CHAMALEVRI - Manouses - 2004
Bath - Agricultural facility - Hearth/Kiln/Oven - Inscription - Lamp - Glass - Cemetery - Production/extraction site - Building Type - Find Type - Material Type - Site Type
Type of Operation
Ministry of Culture and Tourism: ΚΕ'ΕΠΚΑ
Chamalevri, Manouses (Psarros field). N. Tsatsaki and E. Kapranos (ΚΕ’ ΕΠΚΑ) report the discovery in 2002-4 of an exceptionally well-preserved Roman oil press plus a potter’s kiln (not excavated) in which amphorae were fired. Further trials revealed continuing walls, perhaps indicating an industrial quarter.
The press building was covered with the debris of its superstructure and tiled roof following its sudden destruction perhaps by earthquake. A second-century BC inscription recovered from the debris (in secondary use) records the dedication of a public shrine. The building has two phases of use. In the first, the large (13 x 7m) structure was built of large-medium dressed and partly dressed stone blocks (the walls are preserved to a height of 1.64m), with a floor of the marly-limestone bedrock. Below the destruction debris lay the machinery for crushing, pressing and separating the olives. This represents the main period of use. Thereafter the building was largely cleared and a wall inserted into the southern half, over some of the machinery, to create a 3 x 7m area of unknown function.
Two large crushing mills (mola olearia) to north and south occupy most of the interior space: they are of a type which appears late in the first century BC. That at the north preserves part of the stone support structure, and both have the pair of rollers once attached to a horizontal beam. At the south is a domed millstone with vertical perforation (orbis) from a type of crusher (tropeion) typical of late Classical to early Hellenistic mills: half of a second millstone was recovered from the debris. These millstones may indicate that a tropeion was placed between the two molae oleariae in the middle of the building. A large rectangular storage area against the north wall held the crushed pulp (as indicated by the black-stained earth inside it).
Three pulp presses are set against the walls, one at the west and two at the east. All are of the same two-part type: notches cut into the two short sides of a large, heavy, rectangular stone base held a wooden superstructure. Large stone counterweights with holes at one end to insert wooden levers were recovered from the debris. Pressing platforms were built of half-dressed stones. In conjunction with these platforms, a stone collecting tank linked by a channel to a separator removed plant debris and water from the oil. The finished oil was stored in pithoi against the west wall.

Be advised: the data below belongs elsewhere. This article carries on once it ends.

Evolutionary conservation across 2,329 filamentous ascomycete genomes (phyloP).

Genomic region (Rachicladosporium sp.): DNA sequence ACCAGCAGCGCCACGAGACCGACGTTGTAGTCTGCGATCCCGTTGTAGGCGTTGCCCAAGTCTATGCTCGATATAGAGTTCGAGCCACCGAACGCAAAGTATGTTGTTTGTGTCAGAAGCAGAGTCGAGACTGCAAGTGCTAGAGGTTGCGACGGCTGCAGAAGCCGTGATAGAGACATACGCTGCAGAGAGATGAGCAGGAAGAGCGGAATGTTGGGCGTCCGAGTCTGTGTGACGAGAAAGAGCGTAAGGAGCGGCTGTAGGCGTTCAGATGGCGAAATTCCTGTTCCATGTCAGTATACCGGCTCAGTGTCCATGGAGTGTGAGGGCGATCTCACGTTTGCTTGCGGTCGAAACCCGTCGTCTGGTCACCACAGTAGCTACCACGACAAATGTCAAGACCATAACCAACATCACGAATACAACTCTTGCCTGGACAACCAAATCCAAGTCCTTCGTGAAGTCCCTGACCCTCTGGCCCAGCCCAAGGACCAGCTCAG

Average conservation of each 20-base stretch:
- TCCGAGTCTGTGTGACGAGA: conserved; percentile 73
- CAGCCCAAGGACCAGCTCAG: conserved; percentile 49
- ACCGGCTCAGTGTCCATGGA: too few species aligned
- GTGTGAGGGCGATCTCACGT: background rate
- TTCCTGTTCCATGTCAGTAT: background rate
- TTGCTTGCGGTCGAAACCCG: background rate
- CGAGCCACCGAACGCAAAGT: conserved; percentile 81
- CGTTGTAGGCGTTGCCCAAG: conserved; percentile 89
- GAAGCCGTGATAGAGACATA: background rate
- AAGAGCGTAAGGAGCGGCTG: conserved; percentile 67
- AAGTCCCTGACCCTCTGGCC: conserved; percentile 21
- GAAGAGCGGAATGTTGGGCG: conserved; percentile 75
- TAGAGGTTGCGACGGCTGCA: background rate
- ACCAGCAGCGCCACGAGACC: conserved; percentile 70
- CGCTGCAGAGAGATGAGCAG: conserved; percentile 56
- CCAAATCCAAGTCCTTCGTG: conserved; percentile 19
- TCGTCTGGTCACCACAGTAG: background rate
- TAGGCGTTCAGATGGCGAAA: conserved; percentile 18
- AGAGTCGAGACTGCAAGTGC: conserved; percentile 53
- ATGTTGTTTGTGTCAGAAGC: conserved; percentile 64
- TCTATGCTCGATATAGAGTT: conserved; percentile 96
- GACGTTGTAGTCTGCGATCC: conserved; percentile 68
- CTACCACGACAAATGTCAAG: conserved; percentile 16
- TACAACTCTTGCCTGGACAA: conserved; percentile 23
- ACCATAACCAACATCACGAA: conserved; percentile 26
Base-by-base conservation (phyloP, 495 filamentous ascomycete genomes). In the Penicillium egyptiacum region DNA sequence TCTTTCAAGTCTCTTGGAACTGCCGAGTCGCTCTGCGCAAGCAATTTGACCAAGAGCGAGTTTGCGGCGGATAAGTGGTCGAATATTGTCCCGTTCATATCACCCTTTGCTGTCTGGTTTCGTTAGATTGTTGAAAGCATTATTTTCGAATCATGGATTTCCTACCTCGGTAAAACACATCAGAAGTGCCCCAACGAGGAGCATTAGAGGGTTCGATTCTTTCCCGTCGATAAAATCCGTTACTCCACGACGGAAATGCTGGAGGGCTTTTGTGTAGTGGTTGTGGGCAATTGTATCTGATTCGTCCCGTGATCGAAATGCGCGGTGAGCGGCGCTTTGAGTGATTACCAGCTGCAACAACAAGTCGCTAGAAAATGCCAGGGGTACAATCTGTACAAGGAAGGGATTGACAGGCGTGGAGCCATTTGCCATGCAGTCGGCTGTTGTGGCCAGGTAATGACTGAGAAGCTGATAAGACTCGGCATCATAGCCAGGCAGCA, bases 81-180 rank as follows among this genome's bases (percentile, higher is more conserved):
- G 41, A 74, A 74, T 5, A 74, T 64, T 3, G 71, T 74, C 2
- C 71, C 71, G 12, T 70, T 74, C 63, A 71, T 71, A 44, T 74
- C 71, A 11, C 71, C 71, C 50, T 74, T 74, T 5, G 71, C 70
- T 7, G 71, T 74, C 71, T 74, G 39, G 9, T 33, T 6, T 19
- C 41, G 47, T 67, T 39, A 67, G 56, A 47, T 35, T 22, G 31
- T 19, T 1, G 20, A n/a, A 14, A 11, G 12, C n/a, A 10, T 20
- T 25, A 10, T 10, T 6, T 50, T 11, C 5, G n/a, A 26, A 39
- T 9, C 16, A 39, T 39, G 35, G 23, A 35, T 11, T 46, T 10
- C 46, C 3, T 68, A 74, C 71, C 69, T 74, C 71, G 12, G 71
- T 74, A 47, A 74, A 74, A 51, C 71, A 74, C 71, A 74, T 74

Both use phases yielded amphorae, cooking pots (subjected to heat), pithoi, vessels such as basins and juglets, and lamps. Amphorae are by far the most numerous (some 80% of the total), followed by cooking pots. Terra sigillata occurs only in the later phase. Cretan amphorae are accompanied by imports notably from Africa (perhaps Tunisia in the earlier phase). Other wares (including red-slip) also come from Africa and Asia Minor. Lamps from the earlier phase include both Cretan products and imports, all dating consistently to the late first - early third century AD, with some going down to the fourth. The more complete, later group from the south room includes local Cretan and imported amphorae, local cooking wares and juglets, and imported terra sigillata, and dates from the third to the fifth century AD. The little glass has fourth-century parallels. The first phase (the construction and main use phase of the building) thus spans the second and third centuries AD (based mainly on the lamps), with the end of the south room dated to the late fourth/early fifth century.
The sudden destruction of the complex is attributed to an earthquake, of which a number occurred in the first half of the fifth century AD. The press and kiln likely formed part of an industrial quarter which served the wider local community: to the north are baths, destroyed at the same time, and to the northwest a number of Roman cist-cemeteries.
10th Cretological Congress (2006) A4, 147–169; for the inscription, see ZPE 157 (2006), 87–94.
Date of creation